What You Need to Know About Chrome Extension Permissions

As a Chrome user, you’ve probably installed an extension here and there. If so, you’ve also seen the amount of information that extension needs access to. In some cases, the permissions may seem reasonable, but that’s not always the case.

Chrome extensions are divided into three different alert levels. For example, you have High which means it can access everything on your computer and on the site you’re visiting. Medium alert level means it can access most of the data on the sites. Lastly, Low implies that it will only access precise data.

Chrome permissions are just what the name implies. It’s a message displayed when you install a Chrome extension that will ask you for permission on accessing or changing information.

Depending on the extension you add, it can either read and change the data of the sites you visit or access all the information on your computer.

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It’s an all or nothing deal for extension developers with Chrome extensions. It’s not like Android Marshmallow when you were able to control what apps could access. The reason why many Chrome extensions ask to access so much is that it makes them easier to program for.

Any extension that will need to collaborate with a web page will most certainly ask for the “Read and change all your data on the websites you visit” permission. Some extensions won’t ask you for this permission.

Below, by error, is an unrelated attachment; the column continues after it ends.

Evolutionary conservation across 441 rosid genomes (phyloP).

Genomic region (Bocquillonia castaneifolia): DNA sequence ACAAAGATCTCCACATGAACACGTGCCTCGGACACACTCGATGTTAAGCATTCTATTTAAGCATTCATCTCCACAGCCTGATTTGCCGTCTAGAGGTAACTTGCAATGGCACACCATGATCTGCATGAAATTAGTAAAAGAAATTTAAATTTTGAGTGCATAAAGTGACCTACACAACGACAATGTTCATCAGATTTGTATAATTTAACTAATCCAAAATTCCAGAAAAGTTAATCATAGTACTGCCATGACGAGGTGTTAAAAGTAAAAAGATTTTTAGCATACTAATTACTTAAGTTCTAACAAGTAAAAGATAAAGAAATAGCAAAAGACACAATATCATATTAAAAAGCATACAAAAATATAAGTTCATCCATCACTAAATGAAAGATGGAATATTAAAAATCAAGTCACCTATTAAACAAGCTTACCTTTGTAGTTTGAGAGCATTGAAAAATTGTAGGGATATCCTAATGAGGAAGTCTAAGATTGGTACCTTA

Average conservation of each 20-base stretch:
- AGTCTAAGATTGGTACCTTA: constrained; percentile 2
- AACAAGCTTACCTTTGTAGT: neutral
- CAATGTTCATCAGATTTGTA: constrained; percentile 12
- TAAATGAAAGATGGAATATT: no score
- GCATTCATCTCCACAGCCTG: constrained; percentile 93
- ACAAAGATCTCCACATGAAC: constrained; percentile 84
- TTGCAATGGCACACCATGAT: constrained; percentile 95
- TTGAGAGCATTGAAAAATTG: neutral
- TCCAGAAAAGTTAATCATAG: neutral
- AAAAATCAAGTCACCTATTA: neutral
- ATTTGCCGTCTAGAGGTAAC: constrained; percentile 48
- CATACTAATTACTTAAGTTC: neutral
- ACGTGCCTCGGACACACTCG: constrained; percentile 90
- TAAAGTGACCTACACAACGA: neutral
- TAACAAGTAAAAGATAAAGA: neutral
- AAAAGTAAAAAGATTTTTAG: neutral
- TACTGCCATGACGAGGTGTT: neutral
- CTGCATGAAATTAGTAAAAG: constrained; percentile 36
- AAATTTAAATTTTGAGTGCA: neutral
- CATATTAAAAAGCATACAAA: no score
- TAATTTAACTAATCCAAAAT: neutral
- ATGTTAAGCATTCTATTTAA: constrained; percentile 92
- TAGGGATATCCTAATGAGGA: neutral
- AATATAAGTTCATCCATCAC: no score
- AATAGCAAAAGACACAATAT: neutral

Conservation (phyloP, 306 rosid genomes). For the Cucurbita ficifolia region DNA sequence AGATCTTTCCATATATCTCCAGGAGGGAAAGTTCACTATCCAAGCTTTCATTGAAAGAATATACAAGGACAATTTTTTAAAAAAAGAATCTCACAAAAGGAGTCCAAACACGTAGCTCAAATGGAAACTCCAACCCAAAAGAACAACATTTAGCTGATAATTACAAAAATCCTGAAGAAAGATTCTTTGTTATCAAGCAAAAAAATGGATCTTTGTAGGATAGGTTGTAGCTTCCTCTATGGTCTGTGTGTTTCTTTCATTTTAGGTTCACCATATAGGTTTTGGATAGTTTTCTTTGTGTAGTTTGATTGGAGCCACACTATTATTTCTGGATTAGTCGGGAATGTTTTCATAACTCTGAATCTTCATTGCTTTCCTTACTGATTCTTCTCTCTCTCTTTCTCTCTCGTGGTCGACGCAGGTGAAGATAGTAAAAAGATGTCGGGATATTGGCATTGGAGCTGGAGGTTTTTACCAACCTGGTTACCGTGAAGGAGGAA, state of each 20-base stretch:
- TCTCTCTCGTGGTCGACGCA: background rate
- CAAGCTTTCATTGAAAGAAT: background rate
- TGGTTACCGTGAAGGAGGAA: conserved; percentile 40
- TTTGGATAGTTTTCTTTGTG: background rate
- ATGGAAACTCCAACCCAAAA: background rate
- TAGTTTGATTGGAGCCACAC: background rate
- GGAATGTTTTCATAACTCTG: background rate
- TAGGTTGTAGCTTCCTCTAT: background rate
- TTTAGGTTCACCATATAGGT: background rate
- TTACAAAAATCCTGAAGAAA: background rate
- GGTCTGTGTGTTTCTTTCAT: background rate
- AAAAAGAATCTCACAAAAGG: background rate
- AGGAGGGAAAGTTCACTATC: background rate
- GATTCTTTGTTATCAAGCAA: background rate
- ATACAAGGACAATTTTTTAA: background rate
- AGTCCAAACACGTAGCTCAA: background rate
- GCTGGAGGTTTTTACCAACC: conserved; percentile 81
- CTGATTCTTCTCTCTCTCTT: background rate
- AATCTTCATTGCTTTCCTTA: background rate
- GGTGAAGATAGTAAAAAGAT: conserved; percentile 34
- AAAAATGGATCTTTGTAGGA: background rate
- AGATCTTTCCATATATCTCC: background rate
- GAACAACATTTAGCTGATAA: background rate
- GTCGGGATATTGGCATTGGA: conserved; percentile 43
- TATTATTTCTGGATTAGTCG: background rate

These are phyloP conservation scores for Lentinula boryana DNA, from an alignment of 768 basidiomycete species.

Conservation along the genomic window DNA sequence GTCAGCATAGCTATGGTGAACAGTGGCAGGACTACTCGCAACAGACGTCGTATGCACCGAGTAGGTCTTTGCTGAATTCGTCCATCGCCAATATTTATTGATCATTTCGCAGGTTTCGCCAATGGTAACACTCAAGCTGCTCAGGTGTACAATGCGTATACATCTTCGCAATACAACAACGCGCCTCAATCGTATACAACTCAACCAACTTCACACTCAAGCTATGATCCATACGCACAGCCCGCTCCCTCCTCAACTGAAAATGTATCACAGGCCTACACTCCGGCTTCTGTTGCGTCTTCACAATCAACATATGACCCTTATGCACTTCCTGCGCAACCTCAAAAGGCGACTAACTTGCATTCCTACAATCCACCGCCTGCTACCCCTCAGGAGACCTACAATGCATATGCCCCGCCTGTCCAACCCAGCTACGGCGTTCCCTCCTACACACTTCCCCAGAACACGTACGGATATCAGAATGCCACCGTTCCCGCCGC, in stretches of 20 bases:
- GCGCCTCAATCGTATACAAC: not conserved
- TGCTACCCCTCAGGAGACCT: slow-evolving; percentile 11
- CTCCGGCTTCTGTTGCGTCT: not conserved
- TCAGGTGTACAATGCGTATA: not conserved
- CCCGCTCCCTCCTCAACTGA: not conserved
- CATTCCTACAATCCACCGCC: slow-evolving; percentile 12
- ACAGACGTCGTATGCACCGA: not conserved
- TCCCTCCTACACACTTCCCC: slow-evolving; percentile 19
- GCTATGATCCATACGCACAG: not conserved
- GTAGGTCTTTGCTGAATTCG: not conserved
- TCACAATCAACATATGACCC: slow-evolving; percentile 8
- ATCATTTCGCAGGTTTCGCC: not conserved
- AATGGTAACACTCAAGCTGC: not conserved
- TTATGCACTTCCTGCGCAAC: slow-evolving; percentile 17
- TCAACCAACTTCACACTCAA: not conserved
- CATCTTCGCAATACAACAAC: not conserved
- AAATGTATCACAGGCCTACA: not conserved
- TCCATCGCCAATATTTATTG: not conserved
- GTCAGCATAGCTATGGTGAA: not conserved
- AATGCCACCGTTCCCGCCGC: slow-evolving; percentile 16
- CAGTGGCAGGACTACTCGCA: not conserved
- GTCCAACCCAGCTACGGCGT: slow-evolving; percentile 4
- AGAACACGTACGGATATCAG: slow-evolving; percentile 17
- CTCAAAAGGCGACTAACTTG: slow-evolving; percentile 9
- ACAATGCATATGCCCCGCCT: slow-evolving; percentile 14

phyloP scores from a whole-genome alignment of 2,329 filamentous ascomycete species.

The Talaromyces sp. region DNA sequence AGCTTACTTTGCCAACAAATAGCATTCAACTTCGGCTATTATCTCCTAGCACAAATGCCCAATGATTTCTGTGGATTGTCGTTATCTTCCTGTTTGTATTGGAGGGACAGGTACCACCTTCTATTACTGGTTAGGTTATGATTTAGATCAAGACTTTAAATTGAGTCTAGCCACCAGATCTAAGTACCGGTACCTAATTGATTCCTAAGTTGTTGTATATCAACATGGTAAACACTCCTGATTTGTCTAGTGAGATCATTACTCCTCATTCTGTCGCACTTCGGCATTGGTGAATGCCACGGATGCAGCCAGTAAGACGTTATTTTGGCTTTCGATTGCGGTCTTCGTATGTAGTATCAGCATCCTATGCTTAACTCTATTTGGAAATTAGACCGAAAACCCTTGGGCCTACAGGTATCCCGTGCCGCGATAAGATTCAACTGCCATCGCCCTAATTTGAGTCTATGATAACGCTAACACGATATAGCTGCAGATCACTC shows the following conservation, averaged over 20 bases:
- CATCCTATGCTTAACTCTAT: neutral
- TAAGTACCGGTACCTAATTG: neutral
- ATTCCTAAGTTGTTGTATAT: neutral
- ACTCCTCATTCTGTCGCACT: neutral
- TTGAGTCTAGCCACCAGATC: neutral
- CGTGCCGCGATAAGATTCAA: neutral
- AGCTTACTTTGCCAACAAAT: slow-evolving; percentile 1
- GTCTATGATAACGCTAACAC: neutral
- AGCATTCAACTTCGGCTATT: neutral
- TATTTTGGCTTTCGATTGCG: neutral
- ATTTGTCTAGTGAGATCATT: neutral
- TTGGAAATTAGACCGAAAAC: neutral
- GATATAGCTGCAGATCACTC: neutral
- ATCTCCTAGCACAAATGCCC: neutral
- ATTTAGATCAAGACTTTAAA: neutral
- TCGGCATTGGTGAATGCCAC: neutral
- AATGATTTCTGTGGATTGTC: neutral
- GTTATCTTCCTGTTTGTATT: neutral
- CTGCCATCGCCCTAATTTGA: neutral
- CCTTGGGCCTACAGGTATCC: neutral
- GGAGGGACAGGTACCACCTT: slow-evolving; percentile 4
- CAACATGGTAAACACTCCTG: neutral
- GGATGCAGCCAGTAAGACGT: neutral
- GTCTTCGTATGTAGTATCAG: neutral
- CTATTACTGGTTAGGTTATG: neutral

For example, Google Hangouts doesn’t include any features that will collaborate with a web page you’re using.

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Be careful when thinking about installing antivirus browser extensions since they ask for an invasive amount of permissions.

For example, they can ask to change your home page, read and change your browsing history, manage your downloads, communicate with cooperating native applications, manage your extensions, apps, and themes.

When installing a Chrome extension, make sure you read every single permission it asks for. If you see that it’s asking for permissions that have nothing to do with its intended purpose, it’s best that you don’t install it. It’s all about using common sense and seeing if the extension is worth the risk.

Before installing the extension, it’s also a good idea to read other users’ opinions on it. That way you’re aware of any issues the extension may cause without installing it.

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Just because an extension asks to read all your data doesn’t mean that it’s not safe to use, but it’s your call whether to allow it access. It’s also a good idea to only install extensions that come from verified authors.

Having to sacrifice privacy is something you have to deal with if you want to use a specific extension. Only you can decide if the extension you want to use is worth the information you’re exposing. Do you read the Chrome extension permissions when they appear? Leave a comment and let us know.

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